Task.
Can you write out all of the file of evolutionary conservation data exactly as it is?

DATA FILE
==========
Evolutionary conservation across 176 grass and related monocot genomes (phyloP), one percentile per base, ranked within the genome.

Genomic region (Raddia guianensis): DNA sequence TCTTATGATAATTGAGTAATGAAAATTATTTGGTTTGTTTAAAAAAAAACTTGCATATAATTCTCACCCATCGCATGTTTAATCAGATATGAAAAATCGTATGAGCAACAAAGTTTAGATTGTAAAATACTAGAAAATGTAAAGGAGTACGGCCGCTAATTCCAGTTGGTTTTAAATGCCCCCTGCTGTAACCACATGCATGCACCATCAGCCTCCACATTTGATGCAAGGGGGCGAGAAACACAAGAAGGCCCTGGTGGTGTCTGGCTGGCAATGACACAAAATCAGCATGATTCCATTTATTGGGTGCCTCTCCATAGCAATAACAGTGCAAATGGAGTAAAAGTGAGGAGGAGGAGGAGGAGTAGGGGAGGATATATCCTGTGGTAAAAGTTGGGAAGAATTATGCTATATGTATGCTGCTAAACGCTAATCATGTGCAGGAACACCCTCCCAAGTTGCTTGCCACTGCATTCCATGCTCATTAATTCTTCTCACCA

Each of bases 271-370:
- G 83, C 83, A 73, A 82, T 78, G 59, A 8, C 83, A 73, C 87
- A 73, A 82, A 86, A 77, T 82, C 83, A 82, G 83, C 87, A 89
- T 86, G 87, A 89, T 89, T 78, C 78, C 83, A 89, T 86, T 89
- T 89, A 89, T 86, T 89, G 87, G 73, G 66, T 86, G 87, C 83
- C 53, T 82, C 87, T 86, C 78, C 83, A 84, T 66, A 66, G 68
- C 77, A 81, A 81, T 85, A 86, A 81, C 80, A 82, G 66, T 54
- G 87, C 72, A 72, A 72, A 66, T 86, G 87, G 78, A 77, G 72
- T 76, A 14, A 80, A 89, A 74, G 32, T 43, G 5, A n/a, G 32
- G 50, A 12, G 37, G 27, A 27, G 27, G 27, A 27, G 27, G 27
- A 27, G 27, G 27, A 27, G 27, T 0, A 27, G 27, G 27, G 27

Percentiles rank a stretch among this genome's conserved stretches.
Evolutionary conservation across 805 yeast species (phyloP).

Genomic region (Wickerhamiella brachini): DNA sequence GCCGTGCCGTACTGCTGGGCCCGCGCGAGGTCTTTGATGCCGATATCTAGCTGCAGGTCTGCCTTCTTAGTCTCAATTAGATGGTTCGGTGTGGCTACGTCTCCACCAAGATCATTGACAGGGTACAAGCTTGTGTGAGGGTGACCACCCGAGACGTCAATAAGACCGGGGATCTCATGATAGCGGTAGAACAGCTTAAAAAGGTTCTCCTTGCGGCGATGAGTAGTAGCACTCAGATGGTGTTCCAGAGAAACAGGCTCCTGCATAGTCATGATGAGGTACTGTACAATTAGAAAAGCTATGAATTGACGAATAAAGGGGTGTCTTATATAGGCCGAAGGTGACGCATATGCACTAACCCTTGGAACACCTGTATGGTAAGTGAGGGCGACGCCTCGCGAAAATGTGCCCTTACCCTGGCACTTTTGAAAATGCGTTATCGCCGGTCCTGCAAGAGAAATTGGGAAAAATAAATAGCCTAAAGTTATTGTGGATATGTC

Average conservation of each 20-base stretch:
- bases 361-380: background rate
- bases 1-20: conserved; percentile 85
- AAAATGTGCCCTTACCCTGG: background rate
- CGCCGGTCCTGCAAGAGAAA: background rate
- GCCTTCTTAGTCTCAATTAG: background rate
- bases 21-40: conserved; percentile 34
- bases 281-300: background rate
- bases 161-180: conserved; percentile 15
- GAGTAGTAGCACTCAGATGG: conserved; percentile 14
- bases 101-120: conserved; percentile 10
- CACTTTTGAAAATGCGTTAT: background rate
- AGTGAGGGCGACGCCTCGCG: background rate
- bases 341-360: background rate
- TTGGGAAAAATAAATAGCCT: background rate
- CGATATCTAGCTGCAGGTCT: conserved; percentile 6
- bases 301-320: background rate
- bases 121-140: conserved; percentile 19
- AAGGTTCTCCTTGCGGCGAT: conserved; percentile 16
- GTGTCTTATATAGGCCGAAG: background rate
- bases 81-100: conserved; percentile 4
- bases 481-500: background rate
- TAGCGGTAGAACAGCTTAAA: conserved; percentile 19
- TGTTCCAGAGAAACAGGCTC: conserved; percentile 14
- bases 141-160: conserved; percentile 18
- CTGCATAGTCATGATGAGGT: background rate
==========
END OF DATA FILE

Evolutionary conservation across 176 grass and related monocot genomes (phyloP), one percentile per base, ranked within the genome.

Genomic region (Raddia guianensis): DNA sequence TCTTATGATAATTGAGTAATGAAAATTATTTGGTTTGTTTAAAAAAAAACTTGCATATAATTCTCACCCATCGCATGTTTAATCAGATATGAAAAATCGTATGAGCAACAAAGTTTAGATTGTAAAATACTAGAAAATGTAAAGGAGTACGGCCGCTAATTCCAGTTGGTTTTAAATGCCCCCTGCTGTAACCACATGCATGCACCATCAGCCTCCACATTTGATGCAAGGGGGCGAGAAACACAAGAAGGCCCTGGTGGTGTCTGGCTGGCAATGACACAAAATCAGCATGATTCCATTTATTGGGTGCCTCTCCATAGCAATAACAGTGCAAATGGAGTAAAAGTGAGGAGGAGGAGGAGGAGTAGGGGAGGATATATCCTGTGGTAAAAGTTGGGAAGAATTATGCTATATGTATGCTGCTAAACGCTAATCATGTGCAGGAACACCCTCCCAAGTTGCTTGCCACTGCATTCCATGCTCATTAATTCTTCTCACCA

Each of bases 271-370:
- G 83, C 83, A 73, A 82, T 78, G 59, A 8, C 83, A 73, C 87
- A 73, A 82, A 86, A 77, T 82, C 83, A 82, G 83, C 87, A 89
- T 86, G 87, A 89, T 89, T 78, C 78, C 83, A 89, T 86, T 89
- T 89, A 89, T 86, T 89, G 87, G 73, G 66, T 86, G 87, C 83
- C 53, T 82, C 87, T 86, C 78, C 83, A 84, T 66, A 66, G 68
- C 77, A 81, A 81, T 85, A 86, A 81, C 80, A 82, G 66, T 54
- G 87, C 72, A 72, A 72, A 66, T 86, G 87, G 78, A 77, G 72
- T 76, A 14, A 80, A 89, A 74, G 32, T 43, G 5, A n/a, G 32
- G 50, A 12, G 37, G 27, A 27, G 27, G 27, A 27, G 27, G 27
- A 27, G 27, G 27, A 27, G 27, T 0, A 27, G 27, G 27, G 27

Percentiles rank a stretch among this genome's conserved stretches.
Evolutionary conservation across 805 yeast species (phyloP).

Genomic region (Wickerhamiella brachini): DNA sequence GCCGTGCCGTACTGCTGGGCCCGCGCGAGGTCTTTGATGCCGATATCTAGCTGCAGGTCTGCCTTCTTAGTCTCAATTAGATGGTTCGGTGTGGCTACGTCTCCACCAAGATCATTGACAGGGTACAAGCTTGTGTGAGGGTGACCACCCGAGACGTCAATAAGACCGGGGATCTCATGATAGCGGTAGAACAGCTTAAAAAGGTTCTCCTTGCGGCGATGAGTAGTAGCACTCAGATGGTGTTCCAGAGAAACAGGCTCCTGCATAGTCATGATGAGGTACTGTACAATTAGAAAAGCTATGAATTGACGAATAAAGGGGTGTCTTATATAGGCCGAAGGTGACGCATATGCACTAACCCTTGGAACACCTGTATGGTAAGTGAGGGCGACGCCTCGCGAAAATGTGCCCTTACCCTGGCACTTTTGAAAATGCGTTATCGCCGGTCCTGCAAGAGAAATTGGGAAAAATAAATAGCCTAAAGTTATTGTGGATATGTC

Average conservation of each 20-base stretch:
- bases 361-380: background rate
- bases 1-20: conserved; percentile 85
- AAAATGTGCCCTTACCCTGG: background rate
- CGCCGGTCCTGCAAGAGAAA: background rate
- GCCTTCTTAGTCTCAATTAG: background rate
- bases 21-40: conserved; percentile 34
- bases 281-300: background rate
- bases 161-180: conserved; percentile 15
- GAGTAGTAGCACTCAGATGG: conserved; percentile 14
- bases 101-120: conserved; percentile 10
- CACTTTTGAAAATGCGTTAT: background rate
- AGTGAGGGCGACGCCTCGCG: background rate
- bases 341-360: background rate
- TTGGGAAAAATAAATAGCCT: background rate
- CGATATCTAGCTGCAGGTCT: conserved; percentile 6
- bases 301-320: background rate
- bases 121-140: conserved; percentile 19
- AAGGTTCTCCTTGCGGCGAT: conserved; percentile 16
- GTGTCTTATATAGGCCGAAG: background rate
- bases 81-100: conserved; percentile 4
- bases 481-500: background rate
- TAGCGGTAGAACAGCTTAAA: conserved; percentile 19
- TGTTCCAGAGAAACAGGCTC: conserved; percentile 14
- bases 141-160: conserved; percentile 18
- CTGCATAGTCATGATGAGGT: background rate